Reducing Accidents in Maintenance and Construction Projects
Reducing Accidents in Maintenance and Construction Projects
Discover the importance of a safety supervisor.

Churches have ongoing maintenance needs and also engage in a wide range of construction projects. Whether it's a clean-up day, building new facilities, remodeling old ones, working on a house for Habitat for Humanity, or repairing homes for the poor, church members and volunteers are active in maintenance and construction. Some custodians and members who work on these projects are expert carpenters, plumbers, and electricians. Many, though, are amateurs who rarely use circular saws, air powered nail guns, or other power equipment. The mix of inexperience, limited supervision, and power equipment poses real hazards. As a result serious accidents regularly occur in ongoing maintenance and construction projects.

Many injuries, though, can be prevented by following a simple, orientation training for custodians and use of a safety supervisor for clean-up days and construction projects. In addition, churches should require outside contractors to comply with all Occupational Safety and Health Administration (OHSA) requirements.

Custodial Training

Most churches have a paid custodian on staff. Often this person works alone and does many maintenance jobs that include the use of hand tools, power tools, ladders, and hazardous chemicals. Training in the safe use of equipment should be part of the orientation and continuing education program for custodial and maintenance workers.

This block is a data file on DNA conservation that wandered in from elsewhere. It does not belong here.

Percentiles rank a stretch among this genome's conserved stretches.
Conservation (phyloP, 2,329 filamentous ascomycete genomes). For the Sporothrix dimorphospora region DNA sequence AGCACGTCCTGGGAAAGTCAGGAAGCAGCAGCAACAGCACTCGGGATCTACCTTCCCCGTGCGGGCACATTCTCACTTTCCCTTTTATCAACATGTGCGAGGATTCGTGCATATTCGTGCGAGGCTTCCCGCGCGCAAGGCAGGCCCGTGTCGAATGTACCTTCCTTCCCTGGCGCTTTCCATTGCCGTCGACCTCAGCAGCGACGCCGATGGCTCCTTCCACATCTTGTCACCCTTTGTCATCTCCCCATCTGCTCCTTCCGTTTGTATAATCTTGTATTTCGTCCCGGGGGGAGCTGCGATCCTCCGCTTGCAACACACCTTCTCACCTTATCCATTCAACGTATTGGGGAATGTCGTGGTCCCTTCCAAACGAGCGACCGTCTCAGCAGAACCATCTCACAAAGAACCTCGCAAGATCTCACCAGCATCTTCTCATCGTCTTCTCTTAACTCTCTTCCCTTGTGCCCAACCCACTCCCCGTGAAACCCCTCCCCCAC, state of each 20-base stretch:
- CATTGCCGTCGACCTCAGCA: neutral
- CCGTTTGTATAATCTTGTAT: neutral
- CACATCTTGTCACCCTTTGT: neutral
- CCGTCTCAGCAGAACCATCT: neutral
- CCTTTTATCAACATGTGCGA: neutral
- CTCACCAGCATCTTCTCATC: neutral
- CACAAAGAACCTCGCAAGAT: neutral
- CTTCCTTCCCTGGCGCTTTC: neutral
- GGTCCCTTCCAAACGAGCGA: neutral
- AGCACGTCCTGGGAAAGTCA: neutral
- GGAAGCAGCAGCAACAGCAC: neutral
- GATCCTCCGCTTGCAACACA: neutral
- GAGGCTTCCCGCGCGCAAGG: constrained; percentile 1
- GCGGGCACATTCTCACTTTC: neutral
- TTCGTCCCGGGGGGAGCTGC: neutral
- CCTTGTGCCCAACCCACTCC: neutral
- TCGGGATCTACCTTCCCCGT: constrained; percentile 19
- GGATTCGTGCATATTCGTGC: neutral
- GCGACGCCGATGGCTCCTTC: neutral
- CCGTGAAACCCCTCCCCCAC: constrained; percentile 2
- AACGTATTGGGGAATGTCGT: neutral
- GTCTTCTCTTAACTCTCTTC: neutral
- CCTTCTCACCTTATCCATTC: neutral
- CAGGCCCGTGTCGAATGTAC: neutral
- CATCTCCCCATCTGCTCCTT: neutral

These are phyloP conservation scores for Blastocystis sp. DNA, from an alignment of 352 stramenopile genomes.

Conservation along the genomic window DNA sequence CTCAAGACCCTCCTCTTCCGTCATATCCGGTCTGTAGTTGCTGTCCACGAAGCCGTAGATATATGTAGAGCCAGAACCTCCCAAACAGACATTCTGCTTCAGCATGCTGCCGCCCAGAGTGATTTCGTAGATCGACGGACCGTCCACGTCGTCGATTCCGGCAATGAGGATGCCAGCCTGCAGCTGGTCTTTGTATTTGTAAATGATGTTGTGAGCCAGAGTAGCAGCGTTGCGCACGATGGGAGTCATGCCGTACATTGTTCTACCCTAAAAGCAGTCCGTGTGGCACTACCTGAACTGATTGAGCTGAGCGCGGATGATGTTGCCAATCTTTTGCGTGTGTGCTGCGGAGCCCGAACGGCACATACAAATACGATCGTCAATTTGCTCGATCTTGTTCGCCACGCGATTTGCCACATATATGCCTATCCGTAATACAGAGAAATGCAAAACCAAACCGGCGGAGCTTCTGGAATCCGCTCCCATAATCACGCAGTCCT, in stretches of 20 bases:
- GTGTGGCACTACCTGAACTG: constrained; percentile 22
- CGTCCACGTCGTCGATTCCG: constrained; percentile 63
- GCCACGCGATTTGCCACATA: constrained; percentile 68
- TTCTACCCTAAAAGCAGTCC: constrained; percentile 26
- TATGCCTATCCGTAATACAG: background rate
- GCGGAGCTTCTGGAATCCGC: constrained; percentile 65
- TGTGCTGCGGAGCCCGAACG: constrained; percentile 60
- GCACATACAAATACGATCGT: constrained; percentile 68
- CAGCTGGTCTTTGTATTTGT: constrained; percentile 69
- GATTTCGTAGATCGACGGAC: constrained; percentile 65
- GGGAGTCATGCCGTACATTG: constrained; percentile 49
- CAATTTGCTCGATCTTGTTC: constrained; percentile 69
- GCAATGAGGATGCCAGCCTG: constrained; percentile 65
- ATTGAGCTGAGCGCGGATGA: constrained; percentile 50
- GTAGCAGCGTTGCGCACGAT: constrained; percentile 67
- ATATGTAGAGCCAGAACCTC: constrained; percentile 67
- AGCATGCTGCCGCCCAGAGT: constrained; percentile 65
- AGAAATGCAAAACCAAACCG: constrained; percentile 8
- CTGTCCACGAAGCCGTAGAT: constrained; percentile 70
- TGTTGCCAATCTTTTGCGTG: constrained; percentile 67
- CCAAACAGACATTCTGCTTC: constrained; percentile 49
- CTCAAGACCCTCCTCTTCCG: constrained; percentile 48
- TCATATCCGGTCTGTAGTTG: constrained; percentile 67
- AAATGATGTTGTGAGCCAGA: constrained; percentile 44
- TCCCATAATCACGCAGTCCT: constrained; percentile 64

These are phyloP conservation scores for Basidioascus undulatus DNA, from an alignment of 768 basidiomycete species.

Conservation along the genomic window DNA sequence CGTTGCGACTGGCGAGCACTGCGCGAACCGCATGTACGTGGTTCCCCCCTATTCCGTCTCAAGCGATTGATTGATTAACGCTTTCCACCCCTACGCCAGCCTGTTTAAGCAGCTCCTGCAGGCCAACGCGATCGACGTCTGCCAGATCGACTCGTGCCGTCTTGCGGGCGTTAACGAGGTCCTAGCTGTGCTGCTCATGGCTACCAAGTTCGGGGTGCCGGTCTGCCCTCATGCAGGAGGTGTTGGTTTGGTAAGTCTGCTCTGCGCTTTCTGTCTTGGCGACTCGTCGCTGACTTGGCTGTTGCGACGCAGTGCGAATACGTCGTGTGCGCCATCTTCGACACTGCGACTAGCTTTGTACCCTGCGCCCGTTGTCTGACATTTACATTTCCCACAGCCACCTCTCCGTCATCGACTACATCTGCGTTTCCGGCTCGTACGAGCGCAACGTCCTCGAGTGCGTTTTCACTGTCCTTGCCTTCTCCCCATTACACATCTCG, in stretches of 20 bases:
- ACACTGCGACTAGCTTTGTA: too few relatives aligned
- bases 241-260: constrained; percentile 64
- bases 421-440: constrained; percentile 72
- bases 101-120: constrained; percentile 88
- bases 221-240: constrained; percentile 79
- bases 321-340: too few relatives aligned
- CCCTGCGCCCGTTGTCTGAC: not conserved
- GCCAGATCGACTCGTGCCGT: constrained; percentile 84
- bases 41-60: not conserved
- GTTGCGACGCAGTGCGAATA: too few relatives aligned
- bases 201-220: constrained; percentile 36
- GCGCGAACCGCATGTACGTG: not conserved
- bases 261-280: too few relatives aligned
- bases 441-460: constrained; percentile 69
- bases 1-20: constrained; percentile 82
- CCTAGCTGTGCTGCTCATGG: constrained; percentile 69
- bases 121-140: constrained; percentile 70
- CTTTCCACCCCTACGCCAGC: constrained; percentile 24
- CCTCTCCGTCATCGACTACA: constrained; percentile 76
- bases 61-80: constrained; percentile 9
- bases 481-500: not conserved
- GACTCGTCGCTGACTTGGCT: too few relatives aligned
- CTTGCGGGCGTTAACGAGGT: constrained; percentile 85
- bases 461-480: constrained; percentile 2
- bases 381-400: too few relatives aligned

The Safety Supervisor

To minimize the risk of accidents during construction and clean-up days, churches should appoint a competent person to serve as the safety supervisor. Every maintenance or construction project should have someone fill this position. The role of the safety supervisor is twofold: first, the supervisor monitors the work site and the workers for hazards, and corrects them when they are found; and second, the supervisor provides training and instruction to workers to minimize accidents and injuries. The supervisor must have the authority to dictate safety measures. Every worker should understand the role and authority of the safety supervisor. To help communicate that role and authority, each worker should sign-in at the work site and agree to a provision such as the following sample work agreement:

Log In For Full Access

Interested in becoming a member? Learn more.

Posted:
March 1, 2013
View All
from our store
Preventing a Violent Incident at Your Church

Preventing a Violent Incident at Your Church

Learn about preparing for an active shooter, conceal carry weapons laws, and the role of security guards.
Managing Church Facility Use

Managing Church Facility Use

Find insights to equip your church to host members and strangers.
Managing the Legal Risks of Lay Counseling

Managing the Legal Risks of Lay Counseling

Develop specific policies and procedures that protect your church, lay caregivers, and those who receive care.
Planning a Church Building Project

Planning a Church Building Project

Learn about zoning laws, property sales, church construction, financing, and more.

ChurchSalary

ChurchSalary

Experience a whole new way to set compensation. Eliminate the guesswork – get access to detailed compensation reports in just minutes.